Calcium promotes chronic pain

Calcium inside the nerve cells (neurons) seems to be crucial in making pain chronic, according to a publication in the journal Neuron by researchers in Heidelberg, Germany. They discovered that in patients with persistent pain, calcium in the spinal cord neurons helps contact other pain-conducting neurons resulting in increased sensitivity to painful stimuli. This may explain how the pain memory is formed.

Chronic pain caused by inflammation, nerve injury, herniated disks, and other causes often leads to a persistent structural change in the nervous system. This pain often persists even after the original cause, such as a herniated disc, is removed. Many chronic pain patients including those with chronic migraine develop allodynia, an increased sensitivity which results in pain from touch and minor pressure. Migraine patients often cannot brush their hair or wear glasses because of such sensitivity. In people with chronic pain, too much calcium inside the neurons that transmit pain makes them react to activation of neurons that normally transmit sensation of touch, heat, and other non-painful sensations. This excess calcium enters the nucleus of the cell where the genetic material is located and it activates certain genes that promote pain. One of the researchers, Prof. Kuner said that “These genes regulated by calcium in the spinal cord are the key to the chronicity of pain, since they can trigger permanent changes.”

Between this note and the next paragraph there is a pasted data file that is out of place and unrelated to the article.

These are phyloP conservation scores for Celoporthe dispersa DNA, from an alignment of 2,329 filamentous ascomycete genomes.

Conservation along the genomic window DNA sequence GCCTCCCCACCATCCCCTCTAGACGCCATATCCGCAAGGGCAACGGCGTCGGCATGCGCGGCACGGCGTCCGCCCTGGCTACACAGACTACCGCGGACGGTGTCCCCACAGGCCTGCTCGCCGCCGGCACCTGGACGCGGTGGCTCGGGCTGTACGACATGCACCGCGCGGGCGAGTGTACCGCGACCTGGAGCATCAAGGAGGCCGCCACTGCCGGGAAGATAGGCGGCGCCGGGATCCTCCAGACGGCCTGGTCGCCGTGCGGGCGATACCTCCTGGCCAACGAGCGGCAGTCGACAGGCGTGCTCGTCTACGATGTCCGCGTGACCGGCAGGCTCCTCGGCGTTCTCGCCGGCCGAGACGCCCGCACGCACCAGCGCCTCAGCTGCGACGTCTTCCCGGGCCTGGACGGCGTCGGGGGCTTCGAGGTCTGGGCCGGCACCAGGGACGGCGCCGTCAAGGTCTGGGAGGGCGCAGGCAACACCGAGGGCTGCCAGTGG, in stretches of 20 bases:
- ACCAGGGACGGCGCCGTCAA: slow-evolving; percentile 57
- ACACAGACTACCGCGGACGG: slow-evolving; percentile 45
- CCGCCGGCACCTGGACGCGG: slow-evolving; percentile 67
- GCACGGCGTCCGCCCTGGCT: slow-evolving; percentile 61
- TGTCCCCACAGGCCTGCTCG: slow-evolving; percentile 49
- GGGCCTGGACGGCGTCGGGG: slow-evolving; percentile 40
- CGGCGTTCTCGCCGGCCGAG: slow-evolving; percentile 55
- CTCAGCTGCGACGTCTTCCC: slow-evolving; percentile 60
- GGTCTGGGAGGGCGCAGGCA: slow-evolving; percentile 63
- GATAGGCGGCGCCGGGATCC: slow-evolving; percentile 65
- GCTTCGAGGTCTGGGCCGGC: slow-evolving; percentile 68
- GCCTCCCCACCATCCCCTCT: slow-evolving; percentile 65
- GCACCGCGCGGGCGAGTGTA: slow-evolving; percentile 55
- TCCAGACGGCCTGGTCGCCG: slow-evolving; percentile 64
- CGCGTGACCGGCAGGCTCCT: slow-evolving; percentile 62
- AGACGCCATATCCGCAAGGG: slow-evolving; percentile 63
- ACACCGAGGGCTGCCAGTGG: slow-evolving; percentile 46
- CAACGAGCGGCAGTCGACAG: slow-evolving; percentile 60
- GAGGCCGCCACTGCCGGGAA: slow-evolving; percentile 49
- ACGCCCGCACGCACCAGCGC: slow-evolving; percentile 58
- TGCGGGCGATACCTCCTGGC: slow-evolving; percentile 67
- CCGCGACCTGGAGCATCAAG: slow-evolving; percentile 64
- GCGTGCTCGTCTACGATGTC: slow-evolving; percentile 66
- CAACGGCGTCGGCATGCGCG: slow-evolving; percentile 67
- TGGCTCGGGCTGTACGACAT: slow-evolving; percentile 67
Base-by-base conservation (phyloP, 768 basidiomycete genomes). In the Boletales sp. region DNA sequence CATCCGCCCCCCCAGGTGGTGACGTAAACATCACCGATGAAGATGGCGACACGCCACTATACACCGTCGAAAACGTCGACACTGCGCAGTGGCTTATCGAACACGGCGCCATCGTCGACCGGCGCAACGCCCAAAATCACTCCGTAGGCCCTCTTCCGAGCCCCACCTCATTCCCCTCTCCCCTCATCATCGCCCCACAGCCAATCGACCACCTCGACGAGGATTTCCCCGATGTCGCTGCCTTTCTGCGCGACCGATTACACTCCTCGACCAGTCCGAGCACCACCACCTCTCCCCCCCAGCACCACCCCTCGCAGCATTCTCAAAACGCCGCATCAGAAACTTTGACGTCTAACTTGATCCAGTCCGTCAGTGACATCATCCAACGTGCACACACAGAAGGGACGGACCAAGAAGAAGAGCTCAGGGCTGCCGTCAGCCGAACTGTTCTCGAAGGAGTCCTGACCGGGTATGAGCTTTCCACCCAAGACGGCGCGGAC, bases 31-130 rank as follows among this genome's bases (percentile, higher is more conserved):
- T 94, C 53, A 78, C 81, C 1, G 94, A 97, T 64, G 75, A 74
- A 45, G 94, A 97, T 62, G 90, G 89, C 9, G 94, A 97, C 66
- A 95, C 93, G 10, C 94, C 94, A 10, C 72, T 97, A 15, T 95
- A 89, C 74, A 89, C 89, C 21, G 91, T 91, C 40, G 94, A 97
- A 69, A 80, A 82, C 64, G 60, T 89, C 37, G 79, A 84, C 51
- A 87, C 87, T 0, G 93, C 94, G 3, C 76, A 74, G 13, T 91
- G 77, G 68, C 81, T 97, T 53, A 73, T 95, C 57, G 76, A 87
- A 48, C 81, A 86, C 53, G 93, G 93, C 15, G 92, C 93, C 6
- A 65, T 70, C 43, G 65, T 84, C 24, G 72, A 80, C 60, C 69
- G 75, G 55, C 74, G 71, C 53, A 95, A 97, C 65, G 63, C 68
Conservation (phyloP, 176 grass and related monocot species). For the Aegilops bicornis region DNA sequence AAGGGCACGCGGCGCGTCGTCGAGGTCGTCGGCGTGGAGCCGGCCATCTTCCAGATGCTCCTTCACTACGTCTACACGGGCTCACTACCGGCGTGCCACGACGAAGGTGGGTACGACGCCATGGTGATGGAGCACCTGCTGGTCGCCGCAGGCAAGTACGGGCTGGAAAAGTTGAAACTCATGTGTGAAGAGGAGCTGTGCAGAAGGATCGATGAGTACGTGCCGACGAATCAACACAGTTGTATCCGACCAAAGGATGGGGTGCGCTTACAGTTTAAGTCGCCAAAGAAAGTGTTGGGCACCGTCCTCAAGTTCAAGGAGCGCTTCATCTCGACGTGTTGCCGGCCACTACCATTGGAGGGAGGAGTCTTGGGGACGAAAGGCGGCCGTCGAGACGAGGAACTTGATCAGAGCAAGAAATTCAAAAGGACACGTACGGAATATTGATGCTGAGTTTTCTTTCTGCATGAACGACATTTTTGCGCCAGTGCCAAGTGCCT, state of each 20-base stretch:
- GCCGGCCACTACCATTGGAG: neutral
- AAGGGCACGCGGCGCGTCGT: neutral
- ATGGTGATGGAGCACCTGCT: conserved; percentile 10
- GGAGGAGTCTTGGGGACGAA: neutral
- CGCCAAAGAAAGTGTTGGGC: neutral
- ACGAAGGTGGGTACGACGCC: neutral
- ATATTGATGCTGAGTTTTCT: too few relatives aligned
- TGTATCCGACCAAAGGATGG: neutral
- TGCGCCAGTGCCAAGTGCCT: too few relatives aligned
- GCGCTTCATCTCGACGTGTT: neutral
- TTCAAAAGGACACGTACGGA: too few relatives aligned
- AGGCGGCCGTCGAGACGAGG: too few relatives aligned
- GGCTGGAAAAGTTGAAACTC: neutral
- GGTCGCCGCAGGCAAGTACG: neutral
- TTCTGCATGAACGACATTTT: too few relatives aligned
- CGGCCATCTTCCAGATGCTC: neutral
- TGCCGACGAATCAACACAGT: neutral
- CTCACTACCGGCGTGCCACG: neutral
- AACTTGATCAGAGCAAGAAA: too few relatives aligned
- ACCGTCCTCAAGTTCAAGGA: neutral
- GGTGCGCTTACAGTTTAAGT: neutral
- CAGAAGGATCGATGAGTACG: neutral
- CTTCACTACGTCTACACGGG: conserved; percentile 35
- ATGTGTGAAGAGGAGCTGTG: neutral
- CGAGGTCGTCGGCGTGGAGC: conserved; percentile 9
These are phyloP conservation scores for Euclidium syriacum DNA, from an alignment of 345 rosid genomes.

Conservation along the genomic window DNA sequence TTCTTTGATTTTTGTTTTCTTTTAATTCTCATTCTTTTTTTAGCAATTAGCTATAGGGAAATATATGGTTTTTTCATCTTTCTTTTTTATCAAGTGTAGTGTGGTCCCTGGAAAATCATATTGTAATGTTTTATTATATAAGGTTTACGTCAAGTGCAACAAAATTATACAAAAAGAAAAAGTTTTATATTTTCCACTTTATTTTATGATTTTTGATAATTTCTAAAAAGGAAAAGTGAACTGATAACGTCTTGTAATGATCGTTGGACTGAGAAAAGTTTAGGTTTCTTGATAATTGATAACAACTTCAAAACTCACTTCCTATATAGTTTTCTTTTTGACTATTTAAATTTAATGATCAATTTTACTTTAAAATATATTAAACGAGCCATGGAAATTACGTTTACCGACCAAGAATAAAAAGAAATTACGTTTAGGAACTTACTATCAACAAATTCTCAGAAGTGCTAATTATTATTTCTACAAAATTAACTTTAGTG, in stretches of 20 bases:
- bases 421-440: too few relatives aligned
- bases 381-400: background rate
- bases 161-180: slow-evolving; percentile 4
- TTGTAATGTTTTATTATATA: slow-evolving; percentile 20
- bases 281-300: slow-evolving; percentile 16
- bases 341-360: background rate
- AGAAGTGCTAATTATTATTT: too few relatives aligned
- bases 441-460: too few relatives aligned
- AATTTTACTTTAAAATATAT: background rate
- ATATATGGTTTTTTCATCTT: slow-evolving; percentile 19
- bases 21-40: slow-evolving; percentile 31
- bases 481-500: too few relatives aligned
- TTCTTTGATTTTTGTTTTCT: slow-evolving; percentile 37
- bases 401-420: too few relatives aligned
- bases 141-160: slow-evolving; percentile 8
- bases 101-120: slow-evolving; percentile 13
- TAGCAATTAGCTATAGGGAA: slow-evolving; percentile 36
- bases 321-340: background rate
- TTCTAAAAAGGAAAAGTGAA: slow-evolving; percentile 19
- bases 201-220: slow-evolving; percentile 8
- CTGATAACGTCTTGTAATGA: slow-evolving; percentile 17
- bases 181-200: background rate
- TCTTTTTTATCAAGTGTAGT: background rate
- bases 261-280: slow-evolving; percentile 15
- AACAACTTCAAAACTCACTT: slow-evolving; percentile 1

Blocking calcium in the cell seems to prevent such increased sensitivity. Mice in which the effect of the calcium in the cell nucleus is blocked did not develop hypersensitivity to painful stimuli or a pain memory despite chronic inflammation.

Interestingly, magnesium is a natural antagonist of calcium and I would speculate that its deficiency may also promote chronic pain.

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